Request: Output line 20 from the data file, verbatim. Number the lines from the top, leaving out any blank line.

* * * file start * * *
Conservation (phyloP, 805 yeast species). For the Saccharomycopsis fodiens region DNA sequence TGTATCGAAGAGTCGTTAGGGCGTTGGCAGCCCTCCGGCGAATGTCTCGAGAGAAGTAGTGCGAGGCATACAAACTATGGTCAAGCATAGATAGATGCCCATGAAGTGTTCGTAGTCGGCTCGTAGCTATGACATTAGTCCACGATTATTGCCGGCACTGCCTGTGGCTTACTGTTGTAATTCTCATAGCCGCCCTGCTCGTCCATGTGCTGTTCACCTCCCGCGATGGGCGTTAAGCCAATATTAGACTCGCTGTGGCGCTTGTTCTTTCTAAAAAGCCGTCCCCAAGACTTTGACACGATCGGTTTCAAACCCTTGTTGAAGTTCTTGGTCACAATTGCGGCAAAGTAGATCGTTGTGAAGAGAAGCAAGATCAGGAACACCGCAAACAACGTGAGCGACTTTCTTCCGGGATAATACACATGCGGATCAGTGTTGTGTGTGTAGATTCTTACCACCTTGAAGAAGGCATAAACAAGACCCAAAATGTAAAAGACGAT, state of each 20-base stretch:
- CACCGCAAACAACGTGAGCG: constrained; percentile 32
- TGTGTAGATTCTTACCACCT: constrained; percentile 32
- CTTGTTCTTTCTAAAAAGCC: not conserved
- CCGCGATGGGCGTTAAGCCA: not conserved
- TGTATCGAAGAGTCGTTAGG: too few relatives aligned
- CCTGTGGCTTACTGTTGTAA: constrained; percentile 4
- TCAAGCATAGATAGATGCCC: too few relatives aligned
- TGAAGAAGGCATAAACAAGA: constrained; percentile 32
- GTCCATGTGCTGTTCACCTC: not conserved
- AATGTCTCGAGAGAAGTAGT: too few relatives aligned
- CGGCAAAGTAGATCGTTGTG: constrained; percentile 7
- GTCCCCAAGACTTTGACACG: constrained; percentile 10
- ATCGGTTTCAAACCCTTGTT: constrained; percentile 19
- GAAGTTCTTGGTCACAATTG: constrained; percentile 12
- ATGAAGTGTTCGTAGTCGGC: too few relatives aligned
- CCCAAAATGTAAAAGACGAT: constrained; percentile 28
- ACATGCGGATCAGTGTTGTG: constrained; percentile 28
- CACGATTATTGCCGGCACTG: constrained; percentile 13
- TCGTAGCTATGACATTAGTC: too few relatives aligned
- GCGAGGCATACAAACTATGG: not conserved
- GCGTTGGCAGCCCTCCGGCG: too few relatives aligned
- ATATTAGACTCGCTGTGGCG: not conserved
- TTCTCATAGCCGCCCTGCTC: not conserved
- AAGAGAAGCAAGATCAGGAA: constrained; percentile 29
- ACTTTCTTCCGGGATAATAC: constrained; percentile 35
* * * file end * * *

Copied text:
- TCGTAGCTATGACATTAGTC: too few relatives aligned